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United States Department of Agriculture

Agricultural Research Service

Research Project: DISCOVERY AND DEVELOPMENT OF CHEMICALS FOR INTEGRATED PEST MANAGEMENT OF BITING ARTHROPODS AND URBAN PESTS

Location: Invasive Insect Biocontrol and Behavior Laboratory

Title: Bed bug detection: Current technologies and future directions

Author
item Feldlaufer, Mark

Submitted to: American Journal of Tropical Medicine and Hygiene
Publication Type: Peer Reviewed Journal
Publication Acceptance Date: October 10, 2012
Publication Date: April 1, 2013
Citation: Feldlaufer, M.F. 2013. Bed bug detection: Current technologies and future directions. American Journal of Tropical Medicine and Hygiene. 88(4):619-625.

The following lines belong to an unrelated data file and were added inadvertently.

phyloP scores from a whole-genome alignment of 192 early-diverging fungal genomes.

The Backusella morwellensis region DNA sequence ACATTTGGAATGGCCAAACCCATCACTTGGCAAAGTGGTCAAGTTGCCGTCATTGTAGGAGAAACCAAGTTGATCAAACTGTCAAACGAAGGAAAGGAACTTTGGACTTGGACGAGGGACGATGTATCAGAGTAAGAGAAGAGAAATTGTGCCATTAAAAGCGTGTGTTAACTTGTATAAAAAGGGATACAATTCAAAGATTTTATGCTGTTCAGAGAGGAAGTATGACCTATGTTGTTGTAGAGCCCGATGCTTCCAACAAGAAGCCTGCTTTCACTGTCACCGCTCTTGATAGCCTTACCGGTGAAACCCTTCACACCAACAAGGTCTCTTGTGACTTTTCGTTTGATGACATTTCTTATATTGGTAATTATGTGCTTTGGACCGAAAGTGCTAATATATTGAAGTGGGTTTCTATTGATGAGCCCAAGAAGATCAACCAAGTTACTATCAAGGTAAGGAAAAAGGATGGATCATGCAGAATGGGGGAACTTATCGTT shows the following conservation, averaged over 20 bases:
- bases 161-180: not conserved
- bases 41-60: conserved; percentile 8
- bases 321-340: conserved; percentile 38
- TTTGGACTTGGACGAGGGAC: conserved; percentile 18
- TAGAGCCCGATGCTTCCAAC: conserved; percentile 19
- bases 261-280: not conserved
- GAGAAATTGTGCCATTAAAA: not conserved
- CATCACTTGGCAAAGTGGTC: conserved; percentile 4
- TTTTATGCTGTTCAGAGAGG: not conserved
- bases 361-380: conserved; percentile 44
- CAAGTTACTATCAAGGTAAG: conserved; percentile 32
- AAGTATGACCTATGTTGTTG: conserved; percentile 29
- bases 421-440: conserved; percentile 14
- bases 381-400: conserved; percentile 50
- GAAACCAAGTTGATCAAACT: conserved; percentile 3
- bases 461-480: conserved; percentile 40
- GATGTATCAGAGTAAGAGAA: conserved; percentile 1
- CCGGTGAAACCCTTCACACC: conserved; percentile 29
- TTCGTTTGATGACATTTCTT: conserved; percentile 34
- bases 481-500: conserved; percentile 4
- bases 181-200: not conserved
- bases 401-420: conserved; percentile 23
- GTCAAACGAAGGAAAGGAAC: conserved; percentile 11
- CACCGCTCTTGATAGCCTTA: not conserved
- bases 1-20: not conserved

Interpretive Summary: Early detection of bed bug infestations, though crucial for effective control, is difficult because bed bugs spend most of their life in cracks, crevices, and similarly concealed areas. We have reviewed current detection methods and have included research results on detection by bed bug sniffing dogs. Our results indicate that dogs trained to detect live bed bugs will also alert to specific chemicals produced by bed bugs, and that these bed bug-produced compounds form the underlying chemical basis of scent detection by dogs. This information will benefit the general public by providing them with information about the options available for detecting bed bug infestations in their home or apartment.

Technical Abstract: This study evaluates current technologies used to detect bed bug infestations, and presents new information regarding the underlying chemical basis of canines scent detection. The manuscript also reports new and future devices that may play a part in bed bug detection in the future.

Last Modified: 11/20/2014